Those of you who’ve read more than one of my Old New Mexico books may have noticed that I have a special fondness for William Sherley Williams, better known as “Old Bill”.
My initial introduction to Old Bill was through Old Bill Williams, Mountain Man by Alpheus H. Favour. Although written in the 1930s and somewhat infected with the era’s attitudes towards America’s First Peoples, this book still manages to provide a glimpse into Old Bill’s more progressive attitudes.
The red-headed gawky Williams left his Missouri home in his teens to live with the Osage Indians. There he married, found work with the Baptist missionaries to the Osage, then broke with his employers when he decided that Osage spirituality was more meaningful and insightful than the missionaries’.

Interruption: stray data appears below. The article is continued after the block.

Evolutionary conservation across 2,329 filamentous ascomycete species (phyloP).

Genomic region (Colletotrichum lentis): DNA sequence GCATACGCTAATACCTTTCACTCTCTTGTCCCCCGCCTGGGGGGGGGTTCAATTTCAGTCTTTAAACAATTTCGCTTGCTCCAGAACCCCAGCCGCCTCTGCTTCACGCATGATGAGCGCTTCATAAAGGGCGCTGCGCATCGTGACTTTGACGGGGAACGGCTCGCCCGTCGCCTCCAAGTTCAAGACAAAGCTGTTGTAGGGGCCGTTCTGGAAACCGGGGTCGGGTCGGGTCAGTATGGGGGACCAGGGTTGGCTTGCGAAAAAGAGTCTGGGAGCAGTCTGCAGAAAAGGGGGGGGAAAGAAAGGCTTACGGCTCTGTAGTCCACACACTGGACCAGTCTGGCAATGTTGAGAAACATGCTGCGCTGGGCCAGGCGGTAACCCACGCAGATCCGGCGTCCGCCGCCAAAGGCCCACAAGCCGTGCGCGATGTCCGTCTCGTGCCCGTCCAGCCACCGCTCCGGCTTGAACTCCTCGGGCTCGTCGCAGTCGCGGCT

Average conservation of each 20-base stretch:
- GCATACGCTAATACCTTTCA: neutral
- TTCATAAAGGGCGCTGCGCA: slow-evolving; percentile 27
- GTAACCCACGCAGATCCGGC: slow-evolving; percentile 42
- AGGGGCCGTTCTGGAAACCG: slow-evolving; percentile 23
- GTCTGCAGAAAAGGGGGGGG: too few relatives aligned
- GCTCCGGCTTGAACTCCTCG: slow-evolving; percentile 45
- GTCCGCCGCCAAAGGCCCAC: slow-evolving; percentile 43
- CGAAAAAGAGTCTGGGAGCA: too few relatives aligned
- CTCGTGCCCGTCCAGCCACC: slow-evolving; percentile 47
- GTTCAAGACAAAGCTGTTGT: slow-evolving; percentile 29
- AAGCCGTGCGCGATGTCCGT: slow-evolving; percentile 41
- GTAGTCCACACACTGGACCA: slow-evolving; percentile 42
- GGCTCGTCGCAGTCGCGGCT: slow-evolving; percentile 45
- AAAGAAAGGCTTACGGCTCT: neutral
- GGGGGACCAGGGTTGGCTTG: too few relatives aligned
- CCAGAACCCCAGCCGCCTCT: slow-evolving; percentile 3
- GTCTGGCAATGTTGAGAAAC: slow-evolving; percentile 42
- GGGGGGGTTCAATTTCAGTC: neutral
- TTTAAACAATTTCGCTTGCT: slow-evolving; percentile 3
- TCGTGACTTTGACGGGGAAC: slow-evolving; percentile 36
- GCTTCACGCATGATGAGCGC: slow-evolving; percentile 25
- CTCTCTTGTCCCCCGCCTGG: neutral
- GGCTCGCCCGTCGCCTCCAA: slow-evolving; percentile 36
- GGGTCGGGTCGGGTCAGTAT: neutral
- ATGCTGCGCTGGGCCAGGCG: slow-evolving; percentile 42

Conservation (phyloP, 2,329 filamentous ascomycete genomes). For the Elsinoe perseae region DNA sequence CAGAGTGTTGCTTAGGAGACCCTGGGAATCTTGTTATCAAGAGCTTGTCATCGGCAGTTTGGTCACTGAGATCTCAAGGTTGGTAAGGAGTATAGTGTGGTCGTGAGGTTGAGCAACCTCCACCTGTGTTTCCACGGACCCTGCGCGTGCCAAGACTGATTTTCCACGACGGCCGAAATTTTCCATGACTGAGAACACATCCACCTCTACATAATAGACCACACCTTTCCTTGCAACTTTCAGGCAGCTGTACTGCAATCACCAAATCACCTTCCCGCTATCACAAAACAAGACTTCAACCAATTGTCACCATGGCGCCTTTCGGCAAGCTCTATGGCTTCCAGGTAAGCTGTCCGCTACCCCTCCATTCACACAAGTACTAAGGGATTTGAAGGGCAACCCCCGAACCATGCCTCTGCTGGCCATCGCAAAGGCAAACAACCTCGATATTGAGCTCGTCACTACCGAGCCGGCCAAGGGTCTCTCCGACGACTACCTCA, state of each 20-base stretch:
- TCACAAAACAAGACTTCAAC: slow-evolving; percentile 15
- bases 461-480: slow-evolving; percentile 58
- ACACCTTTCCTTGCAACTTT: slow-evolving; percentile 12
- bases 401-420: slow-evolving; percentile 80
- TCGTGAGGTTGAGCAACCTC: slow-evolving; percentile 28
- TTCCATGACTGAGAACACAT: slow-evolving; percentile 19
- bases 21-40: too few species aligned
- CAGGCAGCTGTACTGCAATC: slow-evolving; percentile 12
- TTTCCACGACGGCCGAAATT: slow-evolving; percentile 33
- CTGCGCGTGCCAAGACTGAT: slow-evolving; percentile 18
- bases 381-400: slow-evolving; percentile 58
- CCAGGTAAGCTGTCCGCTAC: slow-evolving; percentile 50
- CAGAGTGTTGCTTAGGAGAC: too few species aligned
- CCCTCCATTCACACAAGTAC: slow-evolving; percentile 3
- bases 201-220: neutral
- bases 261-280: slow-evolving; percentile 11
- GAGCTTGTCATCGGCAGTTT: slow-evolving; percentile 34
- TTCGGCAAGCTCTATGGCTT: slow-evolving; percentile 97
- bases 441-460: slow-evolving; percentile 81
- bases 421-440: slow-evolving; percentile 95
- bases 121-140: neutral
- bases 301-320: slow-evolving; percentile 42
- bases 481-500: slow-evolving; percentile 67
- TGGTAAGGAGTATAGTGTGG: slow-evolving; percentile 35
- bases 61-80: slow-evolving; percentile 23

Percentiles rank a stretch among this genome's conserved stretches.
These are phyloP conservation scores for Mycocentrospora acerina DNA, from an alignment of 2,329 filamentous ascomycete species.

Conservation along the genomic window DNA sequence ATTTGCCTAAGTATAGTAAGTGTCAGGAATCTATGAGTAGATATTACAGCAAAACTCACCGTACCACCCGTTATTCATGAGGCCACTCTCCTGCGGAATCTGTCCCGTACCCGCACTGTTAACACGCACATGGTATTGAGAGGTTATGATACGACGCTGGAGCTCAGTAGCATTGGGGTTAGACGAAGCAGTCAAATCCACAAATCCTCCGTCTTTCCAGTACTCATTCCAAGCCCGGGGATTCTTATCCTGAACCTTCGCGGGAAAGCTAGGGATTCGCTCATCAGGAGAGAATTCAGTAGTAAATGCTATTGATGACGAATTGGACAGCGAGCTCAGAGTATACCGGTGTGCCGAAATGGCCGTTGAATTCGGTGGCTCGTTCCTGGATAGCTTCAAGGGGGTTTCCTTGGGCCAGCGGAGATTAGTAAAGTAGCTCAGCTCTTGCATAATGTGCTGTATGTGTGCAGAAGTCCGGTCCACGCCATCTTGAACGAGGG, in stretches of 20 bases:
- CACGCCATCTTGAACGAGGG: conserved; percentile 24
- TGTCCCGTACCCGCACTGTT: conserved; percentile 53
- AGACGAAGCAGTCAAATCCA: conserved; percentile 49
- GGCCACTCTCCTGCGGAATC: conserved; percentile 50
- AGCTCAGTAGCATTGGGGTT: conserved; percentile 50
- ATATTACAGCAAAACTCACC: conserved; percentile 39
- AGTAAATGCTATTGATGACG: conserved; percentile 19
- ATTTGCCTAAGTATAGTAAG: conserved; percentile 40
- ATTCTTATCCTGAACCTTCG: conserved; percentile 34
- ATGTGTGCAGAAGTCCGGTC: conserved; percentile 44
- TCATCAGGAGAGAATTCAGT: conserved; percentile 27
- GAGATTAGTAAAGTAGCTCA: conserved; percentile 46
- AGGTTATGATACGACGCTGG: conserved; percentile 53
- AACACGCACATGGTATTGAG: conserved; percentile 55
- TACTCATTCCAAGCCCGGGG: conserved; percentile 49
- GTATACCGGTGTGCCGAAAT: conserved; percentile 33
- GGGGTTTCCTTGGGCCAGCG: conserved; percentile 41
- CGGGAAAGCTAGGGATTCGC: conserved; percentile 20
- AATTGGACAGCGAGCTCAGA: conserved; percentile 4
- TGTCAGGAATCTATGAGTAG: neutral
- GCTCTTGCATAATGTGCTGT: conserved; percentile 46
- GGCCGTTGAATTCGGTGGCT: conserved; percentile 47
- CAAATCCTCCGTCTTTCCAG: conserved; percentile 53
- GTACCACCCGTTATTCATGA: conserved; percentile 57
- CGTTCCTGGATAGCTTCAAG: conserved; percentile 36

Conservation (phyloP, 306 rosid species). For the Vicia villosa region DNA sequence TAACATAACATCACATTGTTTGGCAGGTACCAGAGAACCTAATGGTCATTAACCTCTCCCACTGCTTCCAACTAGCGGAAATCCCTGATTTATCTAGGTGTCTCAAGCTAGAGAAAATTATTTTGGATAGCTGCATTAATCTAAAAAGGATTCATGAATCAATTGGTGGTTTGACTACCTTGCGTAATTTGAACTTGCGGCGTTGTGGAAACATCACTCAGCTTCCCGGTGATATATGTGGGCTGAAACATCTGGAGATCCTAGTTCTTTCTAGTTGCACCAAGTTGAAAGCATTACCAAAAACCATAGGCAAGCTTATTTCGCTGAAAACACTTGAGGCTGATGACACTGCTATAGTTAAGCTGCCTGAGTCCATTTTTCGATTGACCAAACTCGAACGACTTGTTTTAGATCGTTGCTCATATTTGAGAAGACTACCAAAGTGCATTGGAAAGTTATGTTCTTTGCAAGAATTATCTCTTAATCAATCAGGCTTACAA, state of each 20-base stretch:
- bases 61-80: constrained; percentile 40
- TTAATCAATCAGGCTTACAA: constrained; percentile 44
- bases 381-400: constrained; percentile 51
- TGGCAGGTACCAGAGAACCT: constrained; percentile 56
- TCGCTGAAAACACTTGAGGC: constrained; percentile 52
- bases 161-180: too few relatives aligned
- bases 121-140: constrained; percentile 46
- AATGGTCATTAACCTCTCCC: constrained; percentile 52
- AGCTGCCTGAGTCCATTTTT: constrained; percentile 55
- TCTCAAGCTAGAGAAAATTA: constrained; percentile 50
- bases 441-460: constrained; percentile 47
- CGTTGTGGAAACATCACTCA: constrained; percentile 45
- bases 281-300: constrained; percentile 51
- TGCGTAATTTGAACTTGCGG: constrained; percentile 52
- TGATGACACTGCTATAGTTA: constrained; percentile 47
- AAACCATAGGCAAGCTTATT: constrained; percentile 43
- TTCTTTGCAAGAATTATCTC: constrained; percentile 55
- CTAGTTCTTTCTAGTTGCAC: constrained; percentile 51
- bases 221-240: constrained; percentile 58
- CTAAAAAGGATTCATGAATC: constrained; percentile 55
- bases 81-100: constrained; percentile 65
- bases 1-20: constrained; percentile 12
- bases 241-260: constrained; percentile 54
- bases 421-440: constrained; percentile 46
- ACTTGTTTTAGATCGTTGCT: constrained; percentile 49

A skilled linguist, he developed the first Osage-English dictionary and is said to have spoken at least five different languages. After his wife’s death, Williams moved west, guiding the Santa Fe Trail Survey, trapping, hunting buffalo, and scouting. Querulous and opinionated, Old Bill preferred trapping alone in places he refused to divulge to anyone else. He would eventually die as the result of John C. Fremont’s ill-fated fourth expedition through the southern Rockies in the middle of winter.
There are various summaries of Williams’ life. I have yet to find anything as detailed and extensive as Favour’s Old Bill Williams, Mountain Man. I recommend it.